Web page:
On any given school day, some 500,000 school buses will take to the road to carry as many as 25 million kids either to or back from school or to other extra-curricular activities. Although they carry so many kids to and fro, you rarely hear about catastrophic school bus accidents.
California Vehicle Code (VC), Section 27316 requires that all newly manufactured school buses have shoulder/lap belts installed on them by their manufacturer before they can be used to transport passengers. This law covers both Type 1 and 2 buses with manufacture dates of July 1, 2005 or July 1, 2004, respectively.
In reading the news, it's commonplace to hear about a reconstruction of a crash scene being done. Accident investigators involved in reconstructing crashes often return to the site where a collision occurred in an attempt to figure out what caused the crash when it's not readily clear.
A panel of investigators with the National Transportation Safety Board (NTSB) announced on Tuesday, Oct. 31 that they've completed their investigation into a 2016 Southern California bus crash. They determined that driver fatigue was the primary contributing factor for the crash.
Despite the fact that school bus drivers log countless hours and millions of miles driving around students each year, they're rarely involved in fatal accidents.
Each day across the United States, more than 25 million kids are transported to school on buses, a number which is estimated to be responsible for keeping some 17 million cars from having to transport students to schools each day. When a bus accident does occur, it can be catastrophic, although they're few and far between.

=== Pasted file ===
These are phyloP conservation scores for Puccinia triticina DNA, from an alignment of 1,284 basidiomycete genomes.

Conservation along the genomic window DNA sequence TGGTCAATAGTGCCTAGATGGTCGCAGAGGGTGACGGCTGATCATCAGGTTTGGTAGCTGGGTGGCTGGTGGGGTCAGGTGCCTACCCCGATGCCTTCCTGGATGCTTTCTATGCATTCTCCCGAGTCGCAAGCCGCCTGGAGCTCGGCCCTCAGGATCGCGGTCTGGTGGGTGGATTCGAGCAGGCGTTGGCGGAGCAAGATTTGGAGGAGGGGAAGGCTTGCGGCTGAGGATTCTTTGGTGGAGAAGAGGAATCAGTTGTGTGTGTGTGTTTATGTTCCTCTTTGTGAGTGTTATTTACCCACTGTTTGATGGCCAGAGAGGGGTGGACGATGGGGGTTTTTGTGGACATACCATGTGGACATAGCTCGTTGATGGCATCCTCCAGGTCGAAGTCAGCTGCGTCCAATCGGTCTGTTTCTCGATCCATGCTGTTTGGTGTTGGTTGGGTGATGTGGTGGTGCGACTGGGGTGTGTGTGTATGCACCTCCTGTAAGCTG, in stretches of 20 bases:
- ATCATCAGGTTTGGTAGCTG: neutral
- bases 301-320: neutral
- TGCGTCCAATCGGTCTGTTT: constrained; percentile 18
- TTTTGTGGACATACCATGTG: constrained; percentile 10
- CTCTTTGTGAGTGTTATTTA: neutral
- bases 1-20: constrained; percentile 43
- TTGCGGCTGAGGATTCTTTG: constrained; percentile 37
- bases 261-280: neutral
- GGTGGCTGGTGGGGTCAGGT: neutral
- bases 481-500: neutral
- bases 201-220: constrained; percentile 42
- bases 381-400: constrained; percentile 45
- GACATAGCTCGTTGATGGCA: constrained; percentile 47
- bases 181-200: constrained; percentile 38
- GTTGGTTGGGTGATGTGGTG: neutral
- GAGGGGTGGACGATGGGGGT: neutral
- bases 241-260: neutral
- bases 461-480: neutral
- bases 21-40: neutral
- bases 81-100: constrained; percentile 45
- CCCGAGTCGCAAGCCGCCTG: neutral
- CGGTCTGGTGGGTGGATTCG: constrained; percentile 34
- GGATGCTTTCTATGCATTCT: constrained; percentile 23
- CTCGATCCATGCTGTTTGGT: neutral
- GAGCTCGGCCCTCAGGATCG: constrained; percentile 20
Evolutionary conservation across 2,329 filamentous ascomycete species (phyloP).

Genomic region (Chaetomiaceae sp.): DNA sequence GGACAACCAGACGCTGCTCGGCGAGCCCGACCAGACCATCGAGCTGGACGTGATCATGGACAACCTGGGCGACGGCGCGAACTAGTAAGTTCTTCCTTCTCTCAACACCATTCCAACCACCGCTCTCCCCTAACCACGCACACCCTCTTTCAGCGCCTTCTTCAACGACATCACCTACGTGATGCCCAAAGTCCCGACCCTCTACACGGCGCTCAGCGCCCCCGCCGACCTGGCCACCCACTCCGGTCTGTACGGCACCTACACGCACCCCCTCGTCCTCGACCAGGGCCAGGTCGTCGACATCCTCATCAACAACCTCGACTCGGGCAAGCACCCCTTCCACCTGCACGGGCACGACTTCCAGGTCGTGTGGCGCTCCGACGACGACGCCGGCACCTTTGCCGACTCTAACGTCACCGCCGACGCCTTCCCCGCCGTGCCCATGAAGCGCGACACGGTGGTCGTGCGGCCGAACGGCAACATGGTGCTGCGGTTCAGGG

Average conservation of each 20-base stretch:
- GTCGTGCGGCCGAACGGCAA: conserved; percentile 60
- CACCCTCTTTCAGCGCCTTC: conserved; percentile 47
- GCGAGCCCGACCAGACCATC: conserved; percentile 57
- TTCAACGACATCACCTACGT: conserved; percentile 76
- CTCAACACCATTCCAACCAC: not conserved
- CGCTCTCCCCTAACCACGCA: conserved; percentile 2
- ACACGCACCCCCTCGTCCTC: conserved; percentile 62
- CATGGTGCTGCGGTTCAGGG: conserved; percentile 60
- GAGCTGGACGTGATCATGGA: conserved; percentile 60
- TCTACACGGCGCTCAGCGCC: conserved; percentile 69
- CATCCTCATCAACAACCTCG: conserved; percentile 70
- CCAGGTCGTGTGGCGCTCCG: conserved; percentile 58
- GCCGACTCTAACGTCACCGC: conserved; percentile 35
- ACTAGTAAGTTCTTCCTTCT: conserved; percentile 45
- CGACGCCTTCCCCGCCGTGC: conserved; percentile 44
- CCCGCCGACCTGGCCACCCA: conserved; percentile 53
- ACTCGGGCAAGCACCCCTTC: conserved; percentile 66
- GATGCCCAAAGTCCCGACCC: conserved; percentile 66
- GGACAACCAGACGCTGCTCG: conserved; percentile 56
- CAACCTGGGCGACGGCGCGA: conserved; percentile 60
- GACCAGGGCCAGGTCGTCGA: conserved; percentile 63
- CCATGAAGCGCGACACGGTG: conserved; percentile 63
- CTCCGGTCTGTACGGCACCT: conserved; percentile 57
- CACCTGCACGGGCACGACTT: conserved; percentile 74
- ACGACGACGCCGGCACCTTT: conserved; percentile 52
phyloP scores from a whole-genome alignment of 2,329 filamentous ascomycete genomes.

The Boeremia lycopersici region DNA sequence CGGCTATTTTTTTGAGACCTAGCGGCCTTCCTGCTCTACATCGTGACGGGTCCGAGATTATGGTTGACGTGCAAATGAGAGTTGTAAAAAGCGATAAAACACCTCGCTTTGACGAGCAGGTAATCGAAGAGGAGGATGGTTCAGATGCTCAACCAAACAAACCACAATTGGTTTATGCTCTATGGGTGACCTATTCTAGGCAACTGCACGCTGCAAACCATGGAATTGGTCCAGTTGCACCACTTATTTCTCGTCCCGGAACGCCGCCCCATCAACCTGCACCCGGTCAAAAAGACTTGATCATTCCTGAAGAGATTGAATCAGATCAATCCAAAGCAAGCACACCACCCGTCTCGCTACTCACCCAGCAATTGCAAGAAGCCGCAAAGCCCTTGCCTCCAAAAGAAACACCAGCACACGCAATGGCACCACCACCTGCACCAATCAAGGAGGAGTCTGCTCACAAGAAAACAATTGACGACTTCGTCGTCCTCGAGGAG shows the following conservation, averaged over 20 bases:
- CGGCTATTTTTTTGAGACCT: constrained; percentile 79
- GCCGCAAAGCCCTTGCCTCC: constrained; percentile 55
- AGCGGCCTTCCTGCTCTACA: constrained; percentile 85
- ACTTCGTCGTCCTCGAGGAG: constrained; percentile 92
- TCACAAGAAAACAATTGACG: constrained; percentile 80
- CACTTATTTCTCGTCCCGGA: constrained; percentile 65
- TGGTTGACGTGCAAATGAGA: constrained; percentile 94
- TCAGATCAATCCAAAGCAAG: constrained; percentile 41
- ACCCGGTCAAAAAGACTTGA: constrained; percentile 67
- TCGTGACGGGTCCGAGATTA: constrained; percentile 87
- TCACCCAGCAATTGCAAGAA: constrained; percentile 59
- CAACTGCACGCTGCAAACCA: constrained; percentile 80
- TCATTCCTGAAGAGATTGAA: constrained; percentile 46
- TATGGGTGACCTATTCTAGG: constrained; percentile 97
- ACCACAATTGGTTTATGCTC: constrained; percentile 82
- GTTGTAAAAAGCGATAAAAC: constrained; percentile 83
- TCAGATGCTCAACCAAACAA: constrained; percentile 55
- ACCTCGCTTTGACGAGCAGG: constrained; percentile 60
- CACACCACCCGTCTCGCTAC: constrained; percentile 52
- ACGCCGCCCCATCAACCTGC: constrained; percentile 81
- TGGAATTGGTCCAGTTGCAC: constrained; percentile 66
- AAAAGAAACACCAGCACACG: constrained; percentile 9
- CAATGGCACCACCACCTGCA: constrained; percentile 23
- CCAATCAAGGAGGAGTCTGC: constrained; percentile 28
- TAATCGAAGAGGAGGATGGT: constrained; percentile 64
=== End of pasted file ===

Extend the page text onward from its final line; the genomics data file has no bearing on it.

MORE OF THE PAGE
Imagine getting into a taxi and knowing exactly how many accidents the company has had and the number of staff members it employs. Maybe you want to know how often the vehicles are inspected or to make sure that no drivers have a spotty past.
Tragedy struck on a freeway near Palm Springs recently, in what is being described as the only the latest instance of a troubling trend. A bus being driven by the owner and operator of a small transportation company crashed into a tractor trailer while heading for a casino near the Salton Sea, killing 12 passengers and the driver.
The freeways and interstates in California are a sprawling network of lane after lane of traffic, crammed with vehicles of many kinds all in a hurry to get where they are going. It doesn't take above-average insight to know that when it comes to car accidents, some of the most dangerous kinds of accident can be those that involve large commercial trucks. These mechanical behemoths are responsible for thousands of fatalities each year, and California is not immune to these dangers.
School is back in session across the country, meaning thousands of children throughout California and beyond will be piling into school buses every day, putting their physical safety in the hands of a bus driver. While you may not be able to be on the bus every day to ensure that your child is in the care of a competent, caring driver, you can educate your child on the risk factors that increase the chances of unsafe driving. This way, your child can keep from contributing to the danger of other passengers and inform you if he or she sees any unsafe behavior on the part of the bus driver.